So Many Tips for Dealing with Body Image Angst Over the Holidays! I can’t even count the tips.

So Many Tips for Dealing with Body Image Angst Over the Holidays! I can’t even count the tips.

A meal that was not fraught. What a delight. But YEAH, that’s a lot of prawn.

There are a few times of the year when our body image anxieties reach a high pitch, and the holidays is one of them.

Why? A few weighty reasons.

  1. You’re gonna see people you haven’t seen in a while, and they are gonna see you. People may have changed! (Gasp!) How will everyone react?!
  2. Food, food, so much food. And, booze. And dessert. So much: TOO MUCH!
  3. Gossip. People talking about how other people look, behind their backs, usually not in a very nice way.

Let’s take a look at each of these in succession.

How we look. It’s beyond natural to want to really make a good impression on friends and family that you’ve not seen in a long time. Perhaps you’ve gained some weight (not that I personally think that it a problem, but other people seem to still think it is). Perhaps you’ve been sick, and it shows (again–cause for compassion, not for judgement). You know you’re not at your physical best. And you worry, because, not only does that dent your self esteem when you’re already feeling down, but now on top of that, you’ve forced into a situation where you’re worried about what other people will think, and what they will say–to your face–and what they will say behind your back. It sucks.

Here are some suggestions.

IN PREPARATION:

Black gloves and an updo. Oh, yes. Go to great lengths if you must. Lessons learned from Lady Gaga.
  • Dress your best. Take the time to find something to wear that you feel really good about, shopping, borrowing. Make it fun. In-character. Fashionable. Get a sympathetic friend to help you out, if you HATE figuring out what to wear alone. Be relentless in your determination to make the holidays feel good to you, so you emerge victorious, at least knowing that you took the best care of yourself.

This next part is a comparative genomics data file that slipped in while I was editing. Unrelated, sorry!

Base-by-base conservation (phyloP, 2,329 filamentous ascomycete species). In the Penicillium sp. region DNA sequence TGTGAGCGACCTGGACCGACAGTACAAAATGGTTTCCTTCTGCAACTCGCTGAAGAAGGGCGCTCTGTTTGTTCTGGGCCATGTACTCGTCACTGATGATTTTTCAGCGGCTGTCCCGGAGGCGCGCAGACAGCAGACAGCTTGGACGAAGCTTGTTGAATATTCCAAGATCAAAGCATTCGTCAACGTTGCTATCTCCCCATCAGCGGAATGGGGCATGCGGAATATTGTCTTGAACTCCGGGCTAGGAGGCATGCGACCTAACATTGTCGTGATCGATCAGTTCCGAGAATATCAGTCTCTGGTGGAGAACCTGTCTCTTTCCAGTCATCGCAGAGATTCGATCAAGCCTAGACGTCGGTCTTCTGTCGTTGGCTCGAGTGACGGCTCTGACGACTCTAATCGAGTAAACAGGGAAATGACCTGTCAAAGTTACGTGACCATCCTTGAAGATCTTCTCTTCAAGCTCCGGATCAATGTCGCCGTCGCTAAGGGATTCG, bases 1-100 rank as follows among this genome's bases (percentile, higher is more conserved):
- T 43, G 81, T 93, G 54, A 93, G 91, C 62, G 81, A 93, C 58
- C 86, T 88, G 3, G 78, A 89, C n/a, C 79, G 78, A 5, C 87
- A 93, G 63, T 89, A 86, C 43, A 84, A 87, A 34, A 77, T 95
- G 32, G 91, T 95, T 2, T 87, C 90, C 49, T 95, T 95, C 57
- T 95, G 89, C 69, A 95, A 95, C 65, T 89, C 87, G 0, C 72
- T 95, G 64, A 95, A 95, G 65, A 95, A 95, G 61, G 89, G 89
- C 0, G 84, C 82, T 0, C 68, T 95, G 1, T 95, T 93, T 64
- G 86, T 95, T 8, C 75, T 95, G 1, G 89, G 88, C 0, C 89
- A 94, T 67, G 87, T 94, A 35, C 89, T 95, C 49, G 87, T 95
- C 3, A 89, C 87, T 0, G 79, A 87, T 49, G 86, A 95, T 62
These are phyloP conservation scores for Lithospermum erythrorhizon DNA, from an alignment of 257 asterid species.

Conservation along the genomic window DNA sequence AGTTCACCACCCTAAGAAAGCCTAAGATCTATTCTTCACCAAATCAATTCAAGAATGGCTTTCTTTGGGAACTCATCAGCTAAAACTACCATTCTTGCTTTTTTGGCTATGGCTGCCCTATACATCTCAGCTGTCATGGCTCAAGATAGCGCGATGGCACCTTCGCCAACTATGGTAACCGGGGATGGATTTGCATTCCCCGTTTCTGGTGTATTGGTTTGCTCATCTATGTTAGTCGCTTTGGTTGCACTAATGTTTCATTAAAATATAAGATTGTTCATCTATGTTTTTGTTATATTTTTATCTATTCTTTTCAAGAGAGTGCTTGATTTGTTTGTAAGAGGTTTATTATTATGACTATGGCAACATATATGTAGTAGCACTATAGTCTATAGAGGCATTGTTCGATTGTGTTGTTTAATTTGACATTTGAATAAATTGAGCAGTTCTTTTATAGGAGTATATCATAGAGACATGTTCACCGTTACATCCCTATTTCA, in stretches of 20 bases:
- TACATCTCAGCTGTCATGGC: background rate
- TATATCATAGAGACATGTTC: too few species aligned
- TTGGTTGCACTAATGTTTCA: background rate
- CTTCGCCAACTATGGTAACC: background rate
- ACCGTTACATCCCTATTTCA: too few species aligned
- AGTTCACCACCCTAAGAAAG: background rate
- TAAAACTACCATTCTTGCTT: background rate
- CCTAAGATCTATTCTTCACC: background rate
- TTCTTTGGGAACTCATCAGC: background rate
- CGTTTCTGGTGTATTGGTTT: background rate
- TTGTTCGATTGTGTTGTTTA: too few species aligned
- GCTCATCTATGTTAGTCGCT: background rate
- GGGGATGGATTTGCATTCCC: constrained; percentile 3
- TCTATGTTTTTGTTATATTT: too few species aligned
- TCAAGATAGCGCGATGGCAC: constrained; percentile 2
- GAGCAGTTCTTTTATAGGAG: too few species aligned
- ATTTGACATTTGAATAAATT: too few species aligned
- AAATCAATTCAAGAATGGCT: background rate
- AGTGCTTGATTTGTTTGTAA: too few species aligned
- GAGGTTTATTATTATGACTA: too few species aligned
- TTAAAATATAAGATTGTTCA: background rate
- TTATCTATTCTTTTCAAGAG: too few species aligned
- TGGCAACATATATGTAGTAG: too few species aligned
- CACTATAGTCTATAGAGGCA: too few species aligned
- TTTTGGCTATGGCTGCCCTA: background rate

• Wear a smile. You ALWAYS are well-dressed when you do.
  • Rehearse gracious, de-escalating responses to incendiary remarks, like the following:
    • “It looks like you’ve gained weight!” Haha! Maybe!–My body does what it does. By the way: You look wonderful! I love you so much, and I’m so happy to see you. What is something really terrific that has happened to you recently? 
    • “You look so great! Have you lost weight?” I’m not sure! I don’t weigh myself. I really try to not get caught up in that: it makes me crazy and ends up taking up so much of my mental space, space that I want to spend thinking about truly important things. Speaking of really important things, how is your (fill in the blank, choose something you know is really important to that person in their life) going? 

 

AT THE EVENT:

  • Take deep breaths, and feel free to spend some time alone in the bathroom to regroup.
  • Bring your compassion for yourself along. If someone says something less than kind, breathe, smile, say something that shows your own self-compassion, and encourages that in them, even complimenting them as a retort. Use your rehearsed responses. Trust yourself to be your own advocate, and to do so in a way that is gracious, and instructive, even if the people you are talking to don’t or can’t understand.
I wish all bathrooms had such helpful reminders. This is a message in the bathroom at the Blue Hills Monastery in Upstate New York.

How other people look. Basic rule: it is none of your business. If you don’t have something kind or gracious to say, then you best not say it! There is no real reason to comment on another’s appearance. You can focus on their person. After all, the body is just an aspect of the person. Say something honest, about them. Say: I love you, and I’m so happy to see you! Or if that isn’t honest: It’s been so long! We have so much to catch up on. Tell me, what has been the highlight of the last year for you? 

FOOD, FOOD, FOOD. SO MUCH FOOD! 

If part of your body image anxieties revolve around food (how could they not??!) make an honest assessment of where you are with this issue, and then make a plan.